Primary benign conjunctival tumors (nevi, dermoids, lymphangiomas, hemangiomas, lipomas, and fibromas) occur frequently, as do tumor-like inflammatory changes (viral papillomas, granulomas such as suture granulomas after surgery to correct strabismus, cysts, and lymphoid hyper-plasia). Malignant conjunctival tumors (carcinomas in situ, carcinomas, Kaposi’s sarcomas, lymphomas, and primary acquired melanosis) are rare. Benign lesions may become malignant; for example, a nevus or acquiredmelanosis may develop into a malignant melanoma. This section presents only the most important tumors.
Epibulbar dermoid is a round dome-shaped grayish yellow or whitish con-genital tumor. It is generally located on the limbus of the cornea, extendinginto the corneal stroma to a varying depth. Epibulbar dermoids can occur as isolated lesions or as a symptom of oculoauriculovertebral dysplasia (Golden-har’s syndrome). Additional symptoms of that disorder include outer ear deformities and preauricular appendages (Figs. 4.19a and b). Dermoids can contain hair and minor skin appendages. Ophthalmologists are often asked to remove them for cosmetic reasons. Surgical excision should remain strictly superficial; complete excision may risk perforating the globe as dermoids often extend through the entire wall of the eyeball.
Conjunctival hemangiomas are small, cavernous proliferations of blood ves-sels. They are congenital anomalies and usually resolve spontaneously by the age of seven. Where this is not the case, they can be surgically removed (Fig. 4.20).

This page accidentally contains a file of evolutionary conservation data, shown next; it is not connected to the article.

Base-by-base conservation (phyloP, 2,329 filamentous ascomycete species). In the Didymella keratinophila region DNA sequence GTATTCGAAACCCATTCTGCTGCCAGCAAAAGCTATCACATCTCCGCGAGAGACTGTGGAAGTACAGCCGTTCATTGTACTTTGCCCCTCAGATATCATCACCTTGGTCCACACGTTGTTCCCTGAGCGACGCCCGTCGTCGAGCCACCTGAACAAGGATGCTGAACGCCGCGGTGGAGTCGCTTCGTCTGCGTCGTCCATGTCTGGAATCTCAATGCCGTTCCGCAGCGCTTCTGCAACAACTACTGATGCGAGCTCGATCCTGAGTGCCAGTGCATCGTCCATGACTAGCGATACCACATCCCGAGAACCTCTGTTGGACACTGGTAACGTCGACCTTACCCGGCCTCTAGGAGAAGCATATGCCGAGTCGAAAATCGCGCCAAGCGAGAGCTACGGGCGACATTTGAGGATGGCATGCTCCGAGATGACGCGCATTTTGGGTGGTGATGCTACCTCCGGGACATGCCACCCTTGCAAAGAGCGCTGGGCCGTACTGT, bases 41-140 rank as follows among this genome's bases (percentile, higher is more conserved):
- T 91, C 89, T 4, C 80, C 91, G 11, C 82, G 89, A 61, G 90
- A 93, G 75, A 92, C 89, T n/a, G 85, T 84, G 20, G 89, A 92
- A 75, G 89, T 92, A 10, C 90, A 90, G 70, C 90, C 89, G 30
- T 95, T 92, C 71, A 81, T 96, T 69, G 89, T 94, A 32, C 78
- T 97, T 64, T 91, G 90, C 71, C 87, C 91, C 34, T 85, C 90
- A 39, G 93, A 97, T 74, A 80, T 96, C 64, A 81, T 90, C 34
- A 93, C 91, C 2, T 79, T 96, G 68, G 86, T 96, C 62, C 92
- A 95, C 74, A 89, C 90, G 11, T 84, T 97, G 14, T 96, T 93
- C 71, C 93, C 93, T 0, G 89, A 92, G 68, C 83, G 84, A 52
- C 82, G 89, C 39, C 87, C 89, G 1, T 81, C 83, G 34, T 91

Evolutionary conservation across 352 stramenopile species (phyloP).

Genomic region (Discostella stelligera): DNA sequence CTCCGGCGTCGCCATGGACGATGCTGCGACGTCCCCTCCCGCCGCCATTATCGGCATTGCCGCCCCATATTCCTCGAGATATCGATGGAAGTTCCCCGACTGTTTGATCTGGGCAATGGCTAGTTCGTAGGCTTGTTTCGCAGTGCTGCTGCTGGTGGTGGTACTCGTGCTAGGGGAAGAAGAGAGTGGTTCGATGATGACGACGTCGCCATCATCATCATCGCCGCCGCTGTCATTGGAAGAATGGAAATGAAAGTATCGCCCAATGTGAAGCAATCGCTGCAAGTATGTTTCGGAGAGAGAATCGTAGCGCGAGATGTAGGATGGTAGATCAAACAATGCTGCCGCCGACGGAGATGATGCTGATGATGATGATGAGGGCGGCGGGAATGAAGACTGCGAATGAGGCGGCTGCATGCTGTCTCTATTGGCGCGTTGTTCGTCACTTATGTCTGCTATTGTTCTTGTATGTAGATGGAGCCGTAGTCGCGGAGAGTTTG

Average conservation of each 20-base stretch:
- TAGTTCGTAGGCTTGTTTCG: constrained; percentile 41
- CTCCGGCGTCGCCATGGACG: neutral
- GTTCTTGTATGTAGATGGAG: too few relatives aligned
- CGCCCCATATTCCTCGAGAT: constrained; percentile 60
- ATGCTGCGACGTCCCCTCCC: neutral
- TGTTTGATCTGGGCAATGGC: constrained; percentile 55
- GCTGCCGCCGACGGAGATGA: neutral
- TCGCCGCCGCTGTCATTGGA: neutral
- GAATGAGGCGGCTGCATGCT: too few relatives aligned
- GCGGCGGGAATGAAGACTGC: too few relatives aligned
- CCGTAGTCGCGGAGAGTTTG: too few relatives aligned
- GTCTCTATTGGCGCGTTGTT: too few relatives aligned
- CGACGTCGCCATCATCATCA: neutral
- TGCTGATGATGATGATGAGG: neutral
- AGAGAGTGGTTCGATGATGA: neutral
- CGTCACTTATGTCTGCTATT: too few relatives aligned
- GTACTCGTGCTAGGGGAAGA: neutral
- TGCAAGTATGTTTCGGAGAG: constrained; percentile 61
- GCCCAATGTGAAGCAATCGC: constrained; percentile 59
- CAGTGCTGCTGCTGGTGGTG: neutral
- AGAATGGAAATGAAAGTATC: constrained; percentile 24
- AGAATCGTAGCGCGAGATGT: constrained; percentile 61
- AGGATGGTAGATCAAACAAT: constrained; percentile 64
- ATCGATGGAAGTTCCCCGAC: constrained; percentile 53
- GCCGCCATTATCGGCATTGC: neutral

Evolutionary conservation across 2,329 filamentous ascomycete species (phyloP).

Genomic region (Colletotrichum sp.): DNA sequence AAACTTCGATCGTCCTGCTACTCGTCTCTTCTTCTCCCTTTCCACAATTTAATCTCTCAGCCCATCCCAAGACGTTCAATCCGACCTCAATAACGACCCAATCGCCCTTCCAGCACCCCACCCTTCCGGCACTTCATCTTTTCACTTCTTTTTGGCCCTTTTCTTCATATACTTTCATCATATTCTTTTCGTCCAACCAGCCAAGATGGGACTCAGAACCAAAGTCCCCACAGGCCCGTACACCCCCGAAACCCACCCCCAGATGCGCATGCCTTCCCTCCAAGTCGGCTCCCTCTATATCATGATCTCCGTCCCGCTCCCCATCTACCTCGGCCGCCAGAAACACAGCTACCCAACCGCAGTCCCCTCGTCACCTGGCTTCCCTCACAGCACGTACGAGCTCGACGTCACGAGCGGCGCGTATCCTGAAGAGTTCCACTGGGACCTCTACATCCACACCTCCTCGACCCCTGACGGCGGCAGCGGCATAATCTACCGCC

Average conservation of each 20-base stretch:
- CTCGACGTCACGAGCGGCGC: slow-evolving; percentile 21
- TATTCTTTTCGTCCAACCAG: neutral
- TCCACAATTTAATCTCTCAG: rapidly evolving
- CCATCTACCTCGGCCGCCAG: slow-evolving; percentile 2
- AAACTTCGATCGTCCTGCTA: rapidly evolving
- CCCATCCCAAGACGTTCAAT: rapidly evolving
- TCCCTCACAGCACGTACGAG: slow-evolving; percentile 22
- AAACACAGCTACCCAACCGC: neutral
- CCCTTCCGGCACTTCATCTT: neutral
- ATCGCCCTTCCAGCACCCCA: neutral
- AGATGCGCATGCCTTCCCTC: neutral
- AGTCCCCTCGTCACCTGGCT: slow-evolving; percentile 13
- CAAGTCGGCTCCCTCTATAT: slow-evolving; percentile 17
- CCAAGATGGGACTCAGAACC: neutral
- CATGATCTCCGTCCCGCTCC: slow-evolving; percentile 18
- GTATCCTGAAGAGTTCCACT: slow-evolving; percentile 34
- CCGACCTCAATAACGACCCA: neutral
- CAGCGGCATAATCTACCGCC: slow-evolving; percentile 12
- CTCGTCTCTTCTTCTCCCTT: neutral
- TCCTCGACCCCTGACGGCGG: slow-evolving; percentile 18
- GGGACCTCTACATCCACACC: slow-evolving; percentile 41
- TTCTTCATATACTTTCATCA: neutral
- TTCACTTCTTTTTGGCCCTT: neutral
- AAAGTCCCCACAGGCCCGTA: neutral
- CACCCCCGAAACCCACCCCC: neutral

Conjunctival cysts are harmless and benign. Occurrence is most often post-operative (for example after surgery to correct strabismus), post-traumatic, or spontaneous. They usually take the form of small clear fluid-filled inclu-sions of conjunctival epithelium whose goblet cells secrete into the cyst and not on to the surface (Fig. 4.21). Cysts can lead to a foreign-body sensation and are removed surgically by marsupialization (removal of the upper half of the cyst).
Papillomas are of viral origin (human papillomavirus) and may develop from the bulbar or palpebral conjunctiva. They are benign and do not turn malig-nant. As in the skin, conjunctival papillomas can occur as branching pediculate tumors or as broad-based lesions on the surface of the conjunctiva (Fig. 4.22). Papillomas produce a permanent foreign-body sensation that is annoying to the patient, and the entire lesion should be surgically removed.
Conjunctival carcinomas are usually whitish, raised, thickened areas of epithelial tissue whose surface forms a plateau. These lesions are usually ker-atinizing squamous cell carcinomas that develop from epithelial dysplasia (precancer) and progress to a carcinoma in situ (Fig. 4.23). Conjunctival carci-nomas must be excised and a cytologic diagnosis obtained, and the patient must undergo postoperative radiation therapy to prevent growth deep into the orbit.